It took thousands of years for the earth's population to reach 5 billion in 1987, and only 32 years to go to almost 8 billion. The UN says the world's population is expected to reach 8 billion within five years.
This increase has disturbed the leaders of the United Nations, who have created the Population Day, to raise awareness about overcrowding. This day is July 11th.
The planet Earth today has 7.7 billion people, and is expected to reach 8 billion soon, while in 2050 it is expected to go almost 10 billion if it continues at this pace.
However, some countries are losing populations, between them and Albania. The causes are due to the decline in births in countries such as China and Japan, but also in developing areas that attract migrants from less developed areas.
Half of this population growth will come from only nine countries, five of which are in Africa: Uganda, Tanzania, Ethiopia, Nigeria, the Democratic Republic of Congo. Other countries are India, Nigeria, Pakistan, Indonesia, but also Egypt and the United States.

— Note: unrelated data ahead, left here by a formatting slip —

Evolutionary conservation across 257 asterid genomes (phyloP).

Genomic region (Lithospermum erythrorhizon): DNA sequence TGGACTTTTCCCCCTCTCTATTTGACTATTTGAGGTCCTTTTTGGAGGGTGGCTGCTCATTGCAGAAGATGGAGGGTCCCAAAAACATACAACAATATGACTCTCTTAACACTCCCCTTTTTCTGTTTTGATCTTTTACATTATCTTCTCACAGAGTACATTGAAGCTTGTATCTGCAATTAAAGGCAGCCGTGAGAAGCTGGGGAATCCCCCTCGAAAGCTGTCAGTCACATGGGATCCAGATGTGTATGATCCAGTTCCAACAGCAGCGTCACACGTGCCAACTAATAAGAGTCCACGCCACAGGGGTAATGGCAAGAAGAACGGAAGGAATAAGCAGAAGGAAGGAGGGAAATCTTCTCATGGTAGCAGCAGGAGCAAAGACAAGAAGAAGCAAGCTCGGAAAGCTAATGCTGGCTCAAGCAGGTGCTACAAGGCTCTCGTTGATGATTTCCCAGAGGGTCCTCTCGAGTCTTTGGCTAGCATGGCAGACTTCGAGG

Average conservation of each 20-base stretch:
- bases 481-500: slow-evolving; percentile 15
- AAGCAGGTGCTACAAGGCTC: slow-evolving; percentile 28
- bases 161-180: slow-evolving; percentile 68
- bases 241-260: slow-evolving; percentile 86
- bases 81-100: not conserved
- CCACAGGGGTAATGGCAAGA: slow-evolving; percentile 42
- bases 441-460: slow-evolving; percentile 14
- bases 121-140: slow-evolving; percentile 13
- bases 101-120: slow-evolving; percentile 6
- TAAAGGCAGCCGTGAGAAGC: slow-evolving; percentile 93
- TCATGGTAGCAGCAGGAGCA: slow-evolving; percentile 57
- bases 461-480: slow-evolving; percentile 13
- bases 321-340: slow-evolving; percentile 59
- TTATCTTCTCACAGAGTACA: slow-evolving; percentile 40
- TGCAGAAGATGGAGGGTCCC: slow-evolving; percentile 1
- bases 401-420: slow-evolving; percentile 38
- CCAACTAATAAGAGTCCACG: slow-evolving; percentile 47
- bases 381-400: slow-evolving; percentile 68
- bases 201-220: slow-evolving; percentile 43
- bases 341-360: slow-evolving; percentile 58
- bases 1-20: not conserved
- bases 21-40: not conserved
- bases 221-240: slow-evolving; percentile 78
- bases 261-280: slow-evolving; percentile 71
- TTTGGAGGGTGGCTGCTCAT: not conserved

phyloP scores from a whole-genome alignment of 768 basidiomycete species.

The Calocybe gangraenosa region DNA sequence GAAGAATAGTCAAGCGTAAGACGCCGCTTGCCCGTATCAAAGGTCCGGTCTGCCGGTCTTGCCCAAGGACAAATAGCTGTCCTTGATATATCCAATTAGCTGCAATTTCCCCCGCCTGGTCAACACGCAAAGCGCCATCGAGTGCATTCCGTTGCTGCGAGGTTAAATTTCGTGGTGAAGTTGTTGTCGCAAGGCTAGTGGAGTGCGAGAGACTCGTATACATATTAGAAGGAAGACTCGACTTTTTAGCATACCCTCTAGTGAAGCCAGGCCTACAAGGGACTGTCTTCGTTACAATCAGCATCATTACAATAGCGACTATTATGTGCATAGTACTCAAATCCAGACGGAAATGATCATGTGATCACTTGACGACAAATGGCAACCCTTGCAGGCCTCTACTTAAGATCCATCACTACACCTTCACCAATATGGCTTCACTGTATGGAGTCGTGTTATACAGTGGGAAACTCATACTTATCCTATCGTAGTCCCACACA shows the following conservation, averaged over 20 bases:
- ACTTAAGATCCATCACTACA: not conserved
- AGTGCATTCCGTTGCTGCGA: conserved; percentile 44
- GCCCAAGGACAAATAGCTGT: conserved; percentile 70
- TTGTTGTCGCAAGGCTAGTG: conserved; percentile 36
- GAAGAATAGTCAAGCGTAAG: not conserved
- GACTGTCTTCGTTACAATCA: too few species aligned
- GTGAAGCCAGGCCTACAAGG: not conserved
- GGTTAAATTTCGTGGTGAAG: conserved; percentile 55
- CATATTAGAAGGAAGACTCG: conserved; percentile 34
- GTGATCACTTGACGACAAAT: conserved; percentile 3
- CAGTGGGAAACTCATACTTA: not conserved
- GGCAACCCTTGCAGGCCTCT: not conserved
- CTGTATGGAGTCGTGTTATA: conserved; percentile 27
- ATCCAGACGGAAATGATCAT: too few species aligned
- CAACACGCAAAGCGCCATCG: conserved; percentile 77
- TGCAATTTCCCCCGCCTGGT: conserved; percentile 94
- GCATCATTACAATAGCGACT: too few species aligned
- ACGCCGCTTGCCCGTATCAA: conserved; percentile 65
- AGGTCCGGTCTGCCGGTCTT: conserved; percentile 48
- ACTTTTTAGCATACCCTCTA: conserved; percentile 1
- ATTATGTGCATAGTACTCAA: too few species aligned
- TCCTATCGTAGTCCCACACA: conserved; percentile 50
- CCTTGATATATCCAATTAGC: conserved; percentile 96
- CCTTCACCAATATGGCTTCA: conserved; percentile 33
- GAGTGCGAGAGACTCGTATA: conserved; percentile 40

Despite the population growth in Africa, life expectancy in poorer countries is lower, and is expected to range from 72 to 77 in 2050.
Many countries are suffering from overcrowding, and will suffer again in the future. These conditions contribute to social and environmental problems, from pollution to malnutrition, inequality and the rapid distribution of diseases.
But despite the rapid growth, the world's population is also aging very fast. Another record that was reached in 2018 was that people older than 65 were for the first time more numerous than people under the age of five.
The population of Japan is expected to continue to decline, but the most vulnerable are the Balkan countries. In fact, four of the five countries that will lose more populations by 2050 are in the Balkans, and Albania is thought to have dropped dramatically in that year, up to 1 million people.